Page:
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Cybercriminals Turn to Android Loaders on Dark Web to Evade Google Play Security

Cybercriminals Turn to Android Loaders on Dark Web to Evade Google Play Security
Apr 11, 2023 Mobile Security / Malware
Malicious loader programs capable of trojanizing Android applications are being traded on the criminal underground for up to $20,000 as a way to evade Google Play Store defenses. "The most popular application categories to hide malware and unwanted software include cryptocurrency trackers, financial apps, QR-code scanners, and even dating apps," Kaspersky  said  in a new report based on messages posted on online forums between 2019 and 2023. Dropper apps  are the primary means for threat actors looking to sneak malware via the Google Play Store. Such apps often masquerade as seemingly innocuous apps, with malicious updates introduced upon clearing the review process and the applications have amassed a significant user base. This is achieved by using a loader program that's responsible for injecting malware into a clean app, which is then made available for download from the app marketplace. Users who install the tampered app are prompted to grant it intrusive permiss

Cybercriminals Developing BugDrop Malware to Bypass Android Security Features

Cybercriminals Developing BugDrop Malware to Bypass Android Security Features
Aug 17, 2022
In a sign that malicious actors continue to find ways to work around Google Play Store security protections, researchers have spotted a previously undocumented Android dropper trojan that's currently in development. "This new malware tries to abuse devices using a novel technique, not seen before in Android malware, to spread the extremely dangerous  Xenomorph  banking trojan, allowing criminals to perform On-Device Fraud on victim's devices," ThreatFabric's Han Sahin said in a statement shared with The Hacker News. Dubbed  BugDrop  by the Dutch security firm, the  dropper app  is explicitly designed to defeat new features introduced in the upcoming version of Android that aim to make it difficult for malware to request Accessibility Services privileges from victims. ThreatFabric attributed the dropper to a cybercriminal group known as "Hadoken Security," which is also behind the creation and distribution of the  Xenomorph and Gymdrop  Android malwa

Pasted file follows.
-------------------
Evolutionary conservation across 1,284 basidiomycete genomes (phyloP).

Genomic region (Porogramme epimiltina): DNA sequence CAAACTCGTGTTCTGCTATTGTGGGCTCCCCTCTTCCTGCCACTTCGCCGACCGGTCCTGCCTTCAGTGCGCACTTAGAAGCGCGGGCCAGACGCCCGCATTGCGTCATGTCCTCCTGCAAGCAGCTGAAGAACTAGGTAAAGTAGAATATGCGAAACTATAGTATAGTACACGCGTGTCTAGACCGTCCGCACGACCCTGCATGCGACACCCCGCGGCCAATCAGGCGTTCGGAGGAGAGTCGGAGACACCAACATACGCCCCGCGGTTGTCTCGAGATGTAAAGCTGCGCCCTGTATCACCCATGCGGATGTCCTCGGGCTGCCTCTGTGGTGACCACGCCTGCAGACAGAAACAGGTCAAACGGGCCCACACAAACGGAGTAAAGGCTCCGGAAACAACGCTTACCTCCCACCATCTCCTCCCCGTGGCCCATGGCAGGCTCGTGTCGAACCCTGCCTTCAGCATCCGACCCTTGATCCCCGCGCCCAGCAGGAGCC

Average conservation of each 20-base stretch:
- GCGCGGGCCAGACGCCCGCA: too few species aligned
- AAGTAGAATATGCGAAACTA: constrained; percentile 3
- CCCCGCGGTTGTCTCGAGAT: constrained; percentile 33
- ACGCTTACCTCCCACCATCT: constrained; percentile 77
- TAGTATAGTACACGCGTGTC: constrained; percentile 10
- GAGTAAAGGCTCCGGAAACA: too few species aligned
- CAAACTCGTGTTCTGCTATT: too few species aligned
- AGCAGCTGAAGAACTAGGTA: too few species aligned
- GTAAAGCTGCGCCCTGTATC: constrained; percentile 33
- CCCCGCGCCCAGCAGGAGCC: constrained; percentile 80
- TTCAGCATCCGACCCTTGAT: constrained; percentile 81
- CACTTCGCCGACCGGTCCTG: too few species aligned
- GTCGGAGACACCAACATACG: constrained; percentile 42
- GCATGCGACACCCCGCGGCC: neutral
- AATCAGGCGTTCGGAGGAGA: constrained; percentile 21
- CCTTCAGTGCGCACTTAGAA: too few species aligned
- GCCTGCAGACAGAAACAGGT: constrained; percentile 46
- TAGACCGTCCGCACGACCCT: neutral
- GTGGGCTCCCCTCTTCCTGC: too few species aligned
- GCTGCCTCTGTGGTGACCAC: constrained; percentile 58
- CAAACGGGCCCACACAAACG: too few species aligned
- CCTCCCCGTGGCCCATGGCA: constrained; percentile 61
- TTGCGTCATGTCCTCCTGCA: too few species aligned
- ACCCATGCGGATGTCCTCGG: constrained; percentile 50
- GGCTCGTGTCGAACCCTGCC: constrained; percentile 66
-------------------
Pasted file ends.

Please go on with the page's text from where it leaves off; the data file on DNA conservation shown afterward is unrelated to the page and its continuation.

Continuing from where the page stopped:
4 Android Banking Trojan Campaigns Targeted Over 300,000 Devices in 2021

4 Android Banking Trojan Campaigns Targeted Over 300,000 Devices in 2021
Nov 29, 2021
Four different Android banking trojans were spread via the official Google Play Store between August and November 2021, resulting in more than 300,000 infections through various dropper apps that posed as seemingly harmless utility apps to take full control of the infected devices. Designed to deliver Anatsa (aka TeaBot), Alien, ERMAC, and Hydra, cybersecurity firm ThreatFabric  said  the malware campaigns are not only more refined, but also engineered to have a small malicious footprint, effectively ensuring that the payloads are installed only on smartphones devices from specific regions and preventing the malware from being downloaded during the publishing process . Once installed, these banking trojans can surreptitiously siphon user passwords and SMS-based two-factor authentication codes, keystrokes, screenshots, and even deplete users' bank accounts without their knowledge by using a tool called Automatic Transfer System ( ATSs ). The apps have since been removed from the

Guide: Secure Your Privileged Access with Our Expert-Approved Template

cyber security
websiteDelineaIT Security / Access Control Security
Transform your Privileged Access Management with our Policy Template—over 40 expertly crafted statements to elevate compliance and streamline your security.

A SaaS Security Challenge: Getting Permissions All in One Place 

A SaaS Security Challenge: Getting Permissions All in One Place
May 08, 2024Attack Surface / SaaS Security
Permissions in SaaS platforms like Salesforce, Workday, and Microsoft 365 are remarkably precise. They spell out exactly which users have access to which data sets. The terminology differs between apps, but each user's base permission is determined by their role, while additional permissions may be granted based on tasks or projects they are involved with. Layered on top of that are custom permissions required by an individual user.  For example, look at a sales rep who is involved in a tiger team investigating churn while also training two new employees. The sales rep's role would grant her one set of permissions to access prospect data, while the tiger team project would grant access to existing customer data. Meanwhile, special permissions are set up, providing the sales rep with visibility into the accounts of the two new employees. While these permissions are precise, however, they are also very complex. Application admins don't have a single screen within these applications th
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